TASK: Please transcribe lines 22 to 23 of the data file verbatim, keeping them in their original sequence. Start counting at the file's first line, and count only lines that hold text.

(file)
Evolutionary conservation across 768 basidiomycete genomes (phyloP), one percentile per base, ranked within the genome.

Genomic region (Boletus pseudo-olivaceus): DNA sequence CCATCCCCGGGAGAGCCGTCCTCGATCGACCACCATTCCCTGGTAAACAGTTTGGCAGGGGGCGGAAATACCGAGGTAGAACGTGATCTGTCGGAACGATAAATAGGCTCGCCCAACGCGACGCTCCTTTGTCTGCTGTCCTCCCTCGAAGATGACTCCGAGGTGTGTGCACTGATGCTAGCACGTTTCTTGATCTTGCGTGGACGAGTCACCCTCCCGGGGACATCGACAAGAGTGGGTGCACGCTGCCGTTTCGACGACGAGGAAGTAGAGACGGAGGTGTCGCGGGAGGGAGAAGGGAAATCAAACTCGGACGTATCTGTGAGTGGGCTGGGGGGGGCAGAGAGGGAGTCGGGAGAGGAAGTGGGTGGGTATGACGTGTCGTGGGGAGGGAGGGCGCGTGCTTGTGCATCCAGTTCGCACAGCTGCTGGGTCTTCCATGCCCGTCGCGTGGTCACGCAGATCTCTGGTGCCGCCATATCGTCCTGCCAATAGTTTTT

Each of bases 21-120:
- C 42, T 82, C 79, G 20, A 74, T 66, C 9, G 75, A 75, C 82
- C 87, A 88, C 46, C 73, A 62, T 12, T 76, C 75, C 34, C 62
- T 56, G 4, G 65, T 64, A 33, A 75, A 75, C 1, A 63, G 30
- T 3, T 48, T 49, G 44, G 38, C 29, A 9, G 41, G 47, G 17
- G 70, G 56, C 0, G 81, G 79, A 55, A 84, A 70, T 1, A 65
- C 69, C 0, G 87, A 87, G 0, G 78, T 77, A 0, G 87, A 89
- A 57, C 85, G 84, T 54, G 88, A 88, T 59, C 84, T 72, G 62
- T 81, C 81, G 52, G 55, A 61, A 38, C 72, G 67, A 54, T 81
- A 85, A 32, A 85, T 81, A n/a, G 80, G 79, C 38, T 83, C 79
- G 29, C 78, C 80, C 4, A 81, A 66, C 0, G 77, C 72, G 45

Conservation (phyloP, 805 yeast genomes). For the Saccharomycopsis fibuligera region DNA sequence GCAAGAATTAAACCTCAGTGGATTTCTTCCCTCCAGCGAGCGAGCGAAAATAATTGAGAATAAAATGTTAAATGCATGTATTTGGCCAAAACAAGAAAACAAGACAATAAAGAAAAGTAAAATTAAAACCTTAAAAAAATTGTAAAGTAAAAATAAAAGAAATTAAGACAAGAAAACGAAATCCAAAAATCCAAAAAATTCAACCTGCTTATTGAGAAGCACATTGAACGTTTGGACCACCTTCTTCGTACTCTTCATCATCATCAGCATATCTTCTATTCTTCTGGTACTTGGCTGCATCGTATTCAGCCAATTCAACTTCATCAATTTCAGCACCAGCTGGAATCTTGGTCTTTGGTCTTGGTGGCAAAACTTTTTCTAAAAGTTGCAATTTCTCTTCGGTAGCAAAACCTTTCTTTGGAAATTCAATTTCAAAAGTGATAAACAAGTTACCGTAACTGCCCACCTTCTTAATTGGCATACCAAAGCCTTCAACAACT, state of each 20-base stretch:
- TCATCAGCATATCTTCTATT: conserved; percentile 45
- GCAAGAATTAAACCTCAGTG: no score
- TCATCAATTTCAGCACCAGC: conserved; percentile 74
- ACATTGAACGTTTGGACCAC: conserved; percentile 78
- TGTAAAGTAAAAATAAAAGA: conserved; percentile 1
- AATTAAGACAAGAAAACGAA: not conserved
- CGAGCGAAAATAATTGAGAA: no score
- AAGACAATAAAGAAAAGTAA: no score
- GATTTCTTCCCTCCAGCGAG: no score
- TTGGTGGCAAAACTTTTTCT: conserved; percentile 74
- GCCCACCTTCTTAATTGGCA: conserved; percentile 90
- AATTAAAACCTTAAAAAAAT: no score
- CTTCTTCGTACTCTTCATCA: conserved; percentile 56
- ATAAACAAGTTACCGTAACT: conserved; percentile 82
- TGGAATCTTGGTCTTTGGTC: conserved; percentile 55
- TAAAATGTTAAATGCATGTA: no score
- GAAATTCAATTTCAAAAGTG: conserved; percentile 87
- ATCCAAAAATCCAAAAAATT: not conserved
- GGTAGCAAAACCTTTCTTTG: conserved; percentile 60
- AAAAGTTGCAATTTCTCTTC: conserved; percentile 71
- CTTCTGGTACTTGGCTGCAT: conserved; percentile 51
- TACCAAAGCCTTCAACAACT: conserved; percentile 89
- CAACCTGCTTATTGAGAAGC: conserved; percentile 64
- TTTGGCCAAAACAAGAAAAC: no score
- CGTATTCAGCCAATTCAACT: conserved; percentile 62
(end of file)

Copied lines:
- AAGACAATAAAGAAAAGTAA: no score
- GATTTCTTCCCTCCAGCGAG: no score